Unsung Concertos
Alexander Scriabin: Piano Concerto in F-Sharp Minor, Op. 20

aleksandr-scriabin-4During his lifetime, Scriabin was primarily known as a pianist, with Igor Stravinsky marveling at his phenomenal playing. Yet Scriabin also had the uncanny talent of making enemies, including his composition teachers. Sergei Taneyev was not impressed, and Anton Arensky failed Scriabin in his examinations. And Rimsky Korsakov found Scriabin to be “self-opinionated, warped, strange and distorted.” He showed serious mental instability during the early stages of his life, and eventually believed that the world could only be saved through his art. He certainly had vivid hallucinations, and saw the end of the world culminating in a grandiose sexual orgy. Vladimir Ashkenazy has lauded Scriabin’s greatness and suggested that the composer can only be understood in his homeland, with pianist Vassili Safonov calling him “Russia’s Chopin.”

Abrasive and narcissistic personality aside, Scriabin had a unique and rather unusual compositional voice. At the tender age of 24, Scriabin needed a vehicle to simultaneously show off his skills as a composer and performer. The natural choice was a piano concerto, and the composer supposedly penned the F sharp minor concerto, Op. 20, in a matter of days during the autumn of 1896. It still took several months before the work was fully orchestrated, and Scriabin premiered the work on 23 October 1897. His only true concerto and one of his earliest works to involve a full orchestra, it combines spectacular virtuosity with an abundance of melodic ideas, rich orchestral colors and harmonic diversity. At this early stage of his musical development Scriabin leaned heavily on Chopin, in both his poetic pianism and orchestral mannerisms. The highly emotional outer movements bracket an introvert and poetic slow movement whose lyrical theme is subjected to four contrasting variations. When Scriabin published his Piano Concerto in F sharp minor, Op. 20, the famous pianist Alexander Glazunov once said, “this piece proves without the shadow of a doubt that Scriabin has lost his mind,” to which Rachmaninoff supposedly replied, “He never had a mind to loose!” Sounds like there is a bit of jealousy in play in this rather harsh assessment, don’t you think?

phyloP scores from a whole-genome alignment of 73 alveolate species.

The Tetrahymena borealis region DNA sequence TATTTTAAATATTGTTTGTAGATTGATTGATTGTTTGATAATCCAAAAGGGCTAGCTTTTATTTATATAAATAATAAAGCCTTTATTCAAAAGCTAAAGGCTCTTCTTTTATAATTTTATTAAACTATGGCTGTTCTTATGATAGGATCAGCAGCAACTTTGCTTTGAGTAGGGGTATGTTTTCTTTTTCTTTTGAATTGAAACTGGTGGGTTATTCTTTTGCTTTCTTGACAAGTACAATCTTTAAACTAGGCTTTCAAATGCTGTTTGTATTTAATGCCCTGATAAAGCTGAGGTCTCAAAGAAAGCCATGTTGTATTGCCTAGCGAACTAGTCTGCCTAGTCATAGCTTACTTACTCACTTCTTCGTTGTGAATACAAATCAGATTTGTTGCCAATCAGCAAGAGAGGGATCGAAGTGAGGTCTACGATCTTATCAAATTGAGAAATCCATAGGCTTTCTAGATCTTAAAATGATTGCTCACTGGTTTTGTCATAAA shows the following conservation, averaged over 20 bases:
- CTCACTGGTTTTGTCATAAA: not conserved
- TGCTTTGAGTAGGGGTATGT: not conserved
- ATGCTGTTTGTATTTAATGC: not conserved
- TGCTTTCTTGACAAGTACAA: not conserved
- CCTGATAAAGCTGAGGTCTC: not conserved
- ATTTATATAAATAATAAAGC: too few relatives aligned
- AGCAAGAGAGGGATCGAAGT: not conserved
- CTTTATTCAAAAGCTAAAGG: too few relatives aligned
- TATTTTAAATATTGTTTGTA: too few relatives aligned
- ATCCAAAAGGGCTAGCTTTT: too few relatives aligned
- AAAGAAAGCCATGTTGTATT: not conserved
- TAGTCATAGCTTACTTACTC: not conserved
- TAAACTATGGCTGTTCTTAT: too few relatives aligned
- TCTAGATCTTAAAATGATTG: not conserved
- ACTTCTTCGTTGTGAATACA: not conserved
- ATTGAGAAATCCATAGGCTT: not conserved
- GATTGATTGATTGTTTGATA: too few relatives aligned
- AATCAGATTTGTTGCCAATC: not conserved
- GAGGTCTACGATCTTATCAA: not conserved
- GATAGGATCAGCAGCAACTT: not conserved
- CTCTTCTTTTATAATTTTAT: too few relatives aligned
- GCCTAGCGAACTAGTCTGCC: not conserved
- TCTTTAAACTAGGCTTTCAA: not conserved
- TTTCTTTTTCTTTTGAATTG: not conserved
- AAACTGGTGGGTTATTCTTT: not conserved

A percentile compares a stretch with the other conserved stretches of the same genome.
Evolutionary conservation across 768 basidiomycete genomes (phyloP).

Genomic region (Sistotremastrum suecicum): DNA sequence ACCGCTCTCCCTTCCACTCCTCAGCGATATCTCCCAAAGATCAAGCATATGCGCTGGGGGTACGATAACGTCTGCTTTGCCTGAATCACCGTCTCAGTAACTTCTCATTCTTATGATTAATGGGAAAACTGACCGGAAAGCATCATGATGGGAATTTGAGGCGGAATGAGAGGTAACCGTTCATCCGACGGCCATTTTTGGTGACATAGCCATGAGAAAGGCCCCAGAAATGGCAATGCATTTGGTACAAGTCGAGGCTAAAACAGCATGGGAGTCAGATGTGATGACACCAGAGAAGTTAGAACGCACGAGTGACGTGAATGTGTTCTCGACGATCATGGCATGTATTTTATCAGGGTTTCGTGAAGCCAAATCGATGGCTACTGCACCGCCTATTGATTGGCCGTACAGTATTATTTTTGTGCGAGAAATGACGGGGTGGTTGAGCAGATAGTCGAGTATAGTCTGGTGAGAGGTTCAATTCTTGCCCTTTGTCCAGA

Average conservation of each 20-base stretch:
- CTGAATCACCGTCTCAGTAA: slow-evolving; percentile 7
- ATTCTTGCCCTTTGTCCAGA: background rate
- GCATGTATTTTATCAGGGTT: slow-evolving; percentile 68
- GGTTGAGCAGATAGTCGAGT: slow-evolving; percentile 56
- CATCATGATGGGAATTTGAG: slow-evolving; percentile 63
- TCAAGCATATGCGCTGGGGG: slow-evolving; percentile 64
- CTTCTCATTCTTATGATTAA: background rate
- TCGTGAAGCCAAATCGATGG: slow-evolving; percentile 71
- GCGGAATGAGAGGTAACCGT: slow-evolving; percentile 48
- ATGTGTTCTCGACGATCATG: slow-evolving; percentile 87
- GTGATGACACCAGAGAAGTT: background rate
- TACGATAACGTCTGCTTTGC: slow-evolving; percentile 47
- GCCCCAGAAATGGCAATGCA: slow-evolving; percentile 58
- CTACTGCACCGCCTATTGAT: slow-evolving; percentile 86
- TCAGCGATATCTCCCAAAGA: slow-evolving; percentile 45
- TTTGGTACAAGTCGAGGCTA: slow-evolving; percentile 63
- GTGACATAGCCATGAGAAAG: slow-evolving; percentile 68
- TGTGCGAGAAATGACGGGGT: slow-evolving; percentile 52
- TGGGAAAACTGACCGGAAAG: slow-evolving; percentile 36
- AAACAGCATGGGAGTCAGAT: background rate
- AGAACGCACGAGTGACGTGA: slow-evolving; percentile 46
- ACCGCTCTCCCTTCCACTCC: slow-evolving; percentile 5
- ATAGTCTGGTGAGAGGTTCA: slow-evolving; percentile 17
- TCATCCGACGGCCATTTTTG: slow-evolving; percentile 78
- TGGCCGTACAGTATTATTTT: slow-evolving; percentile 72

Alexander Scriabin: Piano Concerto in F-Sharp Minor, Op. 20

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